On Monday Austria's Chancellor Karl Nehammer became the first EU leader to meet face-to-face with Vladimir Putin since the war began on Feb.24. He said that talks were "open and tough" but that it was "not a friendly visit."
Following the meeting which was at Putin's Novo-Ogaryovo residence just outside Moscow, the Austrian leader's office issued a statement saying, "This is not a friendly visit. I have just come from Ukraine and have seen with my own eyes the immeasurable suffering caused by the Russian war of aggression."
Nehammer is said to have confronted Putin on multiple war crimes and human rights abuses alleged against Russian troops during the 75-minute meeting.
Austria's official statement of the meeting continued:
''I addressed the serious war crimes in Bucha and other places and emphasized that all those responsible for them must be held accountable," Nehammer said, according to the statement. "I also told President Putin in no uncertain terms that sanctions against Russia will remain in place and will continue to be tightened as long as people are dying in Ukraine."
On what's widely being alleged in the West as the 'Bucha massacre' - which left a reported 300 Ukrainian civilians dead, many of them in the streets - Nehammer described that when confronted Putin blamed Ukrainian militants, saying they were "responsible for the crimes in Bucha" and not Russian troops.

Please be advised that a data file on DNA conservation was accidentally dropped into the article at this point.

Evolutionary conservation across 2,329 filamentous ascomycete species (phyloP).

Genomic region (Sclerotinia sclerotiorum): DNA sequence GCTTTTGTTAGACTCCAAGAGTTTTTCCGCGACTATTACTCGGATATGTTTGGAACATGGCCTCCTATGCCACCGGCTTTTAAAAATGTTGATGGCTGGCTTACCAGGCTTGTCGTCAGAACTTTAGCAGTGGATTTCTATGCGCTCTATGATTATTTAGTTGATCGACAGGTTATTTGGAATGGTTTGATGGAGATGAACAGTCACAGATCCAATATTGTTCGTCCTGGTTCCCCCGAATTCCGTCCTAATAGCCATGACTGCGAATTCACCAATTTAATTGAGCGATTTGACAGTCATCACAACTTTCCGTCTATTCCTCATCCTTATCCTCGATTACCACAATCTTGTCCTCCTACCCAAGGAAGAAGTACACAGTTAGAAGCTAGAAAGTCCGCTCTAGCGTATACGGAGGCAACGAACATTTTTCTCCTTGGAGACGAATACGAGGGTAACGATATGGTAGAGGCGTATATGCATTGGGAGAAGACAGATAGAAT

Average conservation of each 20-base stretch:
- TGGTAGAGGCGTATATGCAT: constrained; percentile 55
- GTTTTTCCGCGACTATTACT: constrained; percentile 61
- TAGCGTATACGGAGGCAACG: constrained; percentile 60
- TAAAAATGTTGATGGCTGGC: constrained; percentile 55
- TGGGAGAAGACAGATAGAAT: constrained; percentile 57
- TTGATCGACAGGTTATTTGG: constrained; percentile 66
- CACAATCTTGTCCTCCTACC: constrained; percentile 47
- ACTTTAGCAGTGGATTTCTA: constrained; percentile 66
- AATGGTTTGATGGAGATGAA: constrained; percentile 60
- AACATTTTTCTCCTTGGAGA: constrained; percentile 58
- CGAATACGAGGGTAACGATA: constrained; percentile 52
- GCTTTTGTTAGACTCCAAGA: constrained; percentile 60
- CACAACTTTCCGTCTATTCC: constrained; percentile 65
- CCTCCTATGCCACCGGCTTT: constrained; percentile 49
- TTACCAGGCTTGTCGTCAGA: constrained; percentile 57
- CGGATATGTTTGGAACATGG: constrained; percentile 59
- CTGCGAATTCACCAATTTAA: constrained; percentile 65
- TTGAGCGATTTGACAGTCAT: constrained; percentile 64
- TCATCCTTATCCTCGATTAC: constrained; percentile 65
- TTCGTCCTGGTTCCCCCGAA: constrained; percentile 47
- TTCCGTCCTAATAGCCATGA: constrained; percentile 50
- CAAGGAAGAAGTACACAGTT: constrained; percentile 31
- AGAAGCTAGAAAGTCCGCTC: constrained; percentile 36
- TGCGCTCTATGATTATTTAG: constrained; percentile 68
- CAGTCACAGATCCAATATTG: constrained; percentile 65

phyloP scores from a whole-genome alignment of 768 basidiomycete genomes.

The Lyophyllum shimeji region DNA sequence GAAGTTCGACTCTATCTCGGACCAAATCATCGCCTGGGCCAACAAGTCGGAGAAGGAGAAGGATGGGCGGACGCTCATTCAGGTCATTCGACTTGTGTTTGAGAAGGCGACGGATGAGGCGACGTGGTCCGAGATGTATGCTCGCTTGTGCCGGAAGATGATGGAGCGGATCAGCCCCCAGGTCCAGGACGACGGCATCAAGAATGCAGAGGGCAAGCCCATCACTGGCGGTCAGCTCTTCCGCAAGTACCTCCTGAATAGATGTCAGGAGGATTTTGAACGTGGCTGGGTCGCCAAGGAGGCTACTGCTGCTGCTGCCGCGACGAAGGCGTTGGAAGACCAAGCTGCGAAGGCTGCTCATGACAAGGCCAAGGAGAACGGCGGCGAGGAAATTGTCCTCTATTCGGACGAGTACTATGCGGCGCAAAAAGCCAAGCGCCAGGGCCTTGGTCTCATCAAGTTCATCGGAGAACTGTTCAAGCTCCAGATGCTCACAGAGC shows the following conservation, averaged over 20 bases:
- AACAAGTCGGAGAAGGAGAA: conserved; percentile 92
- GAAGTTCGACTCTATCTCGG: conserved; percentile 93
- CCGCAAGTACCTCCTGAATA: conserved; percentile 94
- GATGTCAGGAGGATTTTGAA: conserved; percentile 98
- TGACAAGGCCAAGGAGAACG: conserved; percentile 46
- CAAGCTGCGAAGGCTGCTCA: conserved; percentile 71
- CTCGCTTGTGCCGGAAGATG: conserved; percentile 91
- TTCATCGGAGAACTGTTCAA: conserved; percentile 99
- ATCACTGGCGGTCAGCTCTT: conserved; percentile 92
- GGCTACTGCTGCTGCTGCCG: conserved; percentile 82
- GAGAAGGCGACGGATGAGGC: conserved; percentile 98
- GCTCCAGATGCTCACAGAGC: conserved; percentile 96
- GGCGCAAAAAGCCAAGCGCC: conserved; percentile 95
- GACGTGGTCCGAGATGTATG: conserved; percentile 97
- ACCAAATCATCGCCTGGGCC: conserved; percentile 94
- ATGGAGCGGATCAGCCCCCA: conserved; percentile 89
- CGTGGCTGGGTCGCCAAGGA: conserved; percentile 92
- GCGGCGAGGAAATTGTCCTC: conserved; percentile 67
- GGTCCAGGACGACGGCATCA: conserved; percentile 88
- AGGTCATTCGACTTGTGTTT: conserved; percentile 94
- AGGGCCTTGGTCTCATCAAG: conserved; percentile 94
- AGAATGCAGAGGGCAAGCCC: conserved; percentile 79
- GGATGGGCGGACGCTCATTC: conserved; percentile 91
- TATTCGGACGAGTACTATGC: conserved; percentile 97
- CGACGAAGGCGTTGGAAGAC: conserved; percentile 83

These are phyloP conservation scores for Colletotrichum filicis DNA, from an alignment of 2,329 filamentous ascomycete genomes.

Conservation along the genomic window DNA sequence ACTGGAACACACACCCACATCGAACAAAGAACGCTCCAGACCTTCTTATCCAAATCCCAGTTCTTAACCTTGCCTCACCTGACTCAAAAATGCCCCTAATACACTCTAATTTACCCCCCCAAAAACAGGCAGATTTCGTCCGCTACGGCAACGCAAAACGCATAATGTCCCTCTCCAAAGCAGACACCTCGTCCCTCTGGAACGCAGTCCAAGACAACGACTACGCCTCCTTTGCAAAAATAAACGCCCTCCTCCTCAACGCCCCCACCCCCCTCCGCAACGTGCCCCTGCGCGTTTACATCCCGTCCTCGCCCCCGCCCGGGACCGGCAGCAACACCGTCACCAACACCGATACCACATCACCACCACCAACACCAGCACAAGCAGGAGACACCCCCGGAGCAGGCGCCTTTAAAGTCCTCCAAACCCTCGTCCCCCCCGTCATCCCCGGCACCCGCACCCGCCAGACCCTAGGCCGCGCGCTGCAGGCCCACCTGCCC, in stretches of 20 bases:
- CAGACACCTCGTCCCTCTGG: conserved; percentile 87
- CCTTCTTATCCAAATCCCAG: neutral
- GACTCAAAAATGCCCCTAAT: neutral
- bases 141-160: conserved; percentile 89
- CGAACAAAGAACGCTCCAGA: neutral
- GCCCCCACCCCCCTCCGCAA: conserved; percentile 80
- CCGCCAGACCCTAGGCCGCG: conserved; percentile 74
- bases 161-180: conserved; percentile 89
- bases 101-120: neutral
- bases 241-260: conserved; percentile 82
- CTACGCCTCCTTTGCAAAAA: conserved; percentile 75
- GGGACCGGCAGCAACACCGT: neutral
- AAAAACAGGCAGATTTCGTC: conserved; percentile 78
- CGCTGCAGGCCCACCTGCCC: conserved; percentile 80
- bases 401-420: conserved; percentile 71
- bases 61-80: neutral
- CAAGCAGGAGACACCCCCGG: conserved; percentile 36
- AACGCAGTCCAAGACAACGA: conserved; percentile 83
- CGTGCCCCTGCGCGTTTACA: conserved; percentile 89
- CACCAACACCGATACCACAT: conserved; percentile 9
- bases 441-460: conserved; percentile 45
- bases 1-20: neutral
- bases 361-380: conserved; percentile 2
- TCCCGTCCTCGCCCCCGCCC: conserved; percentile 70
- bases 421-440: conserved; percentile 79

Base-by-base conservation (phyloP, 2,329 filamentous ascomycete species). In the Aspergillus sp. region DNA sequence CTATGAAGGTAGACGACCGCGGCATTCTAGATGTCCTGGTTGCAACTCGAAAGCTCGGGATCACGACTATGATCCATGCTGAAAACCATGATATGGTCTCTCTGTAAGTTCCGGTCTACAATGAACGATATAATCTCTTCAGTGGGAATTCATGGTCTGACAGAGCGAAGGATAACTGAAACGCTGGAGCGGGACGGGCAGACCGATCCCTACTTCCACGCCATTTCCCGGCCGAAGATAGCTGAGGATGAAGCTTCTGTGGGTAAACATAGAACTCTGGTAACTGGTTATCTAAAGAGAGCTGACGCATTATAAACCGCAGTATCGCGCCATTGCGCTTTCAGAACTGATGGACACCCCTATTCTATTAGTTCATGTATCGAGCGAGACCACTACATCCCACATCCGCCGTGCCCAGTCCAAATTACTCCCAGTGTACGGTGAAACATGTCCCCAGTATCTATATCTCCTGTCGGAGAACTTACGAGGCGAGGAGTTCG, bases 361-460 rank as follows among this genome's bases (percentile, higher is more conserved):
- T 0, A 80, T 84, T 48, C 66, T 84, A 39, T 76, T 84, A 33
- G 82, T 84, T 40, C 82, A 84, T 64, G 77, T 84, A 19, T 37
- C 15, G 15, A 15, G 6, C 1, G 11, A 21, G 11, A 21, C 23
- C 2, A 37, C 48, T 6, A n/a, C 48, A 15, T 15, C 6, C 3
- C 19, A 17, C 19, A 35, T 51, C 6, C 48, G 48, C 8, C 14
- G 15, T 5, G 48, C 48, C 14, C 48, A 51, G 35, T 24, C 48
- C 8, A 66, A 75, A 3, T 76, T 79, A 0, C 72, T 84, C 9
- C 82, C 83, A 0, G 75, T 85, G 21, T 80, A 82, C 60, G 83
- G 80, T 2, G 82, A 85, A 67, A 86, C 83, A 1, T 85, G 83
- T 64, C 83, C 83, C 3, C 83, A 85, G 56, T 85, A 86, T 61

The Austrian head of state came under fire for the visit, as going to Moscow to meet Putin face-to-face was hugely controversial in some quarters among EU officials. However, Nehammer described the purpose as to confront the Russian President "with the facts".
"What is important is a personal meeting, phoning is one thing, but you really need to look each other in the eye, you need to talk about the cruelty of war," Nehammer described of the rationale for the official visit. He told Putin that those guilty of war crimes "have to be brought to justice."
With Sweden and Norway well on the road to NATO membership, France committed to grandstanding, and Ireland being rather...preachy, Austria is the only remaining European choice for an interlocutor.— Peter Zeihan (@PeterZeihan) April 11, 2022
Apparently it went badly. https://t.co/DhsK79ad7P
"Of course, when you talk to him for the first, second, third time, we can't expect him to change his view ... I didn't expect that. But it is important to confront President Vladimir Putin. Every day is a day too long in the war, every ... death is one too many," he told reporters during a post-meeting press conference in Moscow.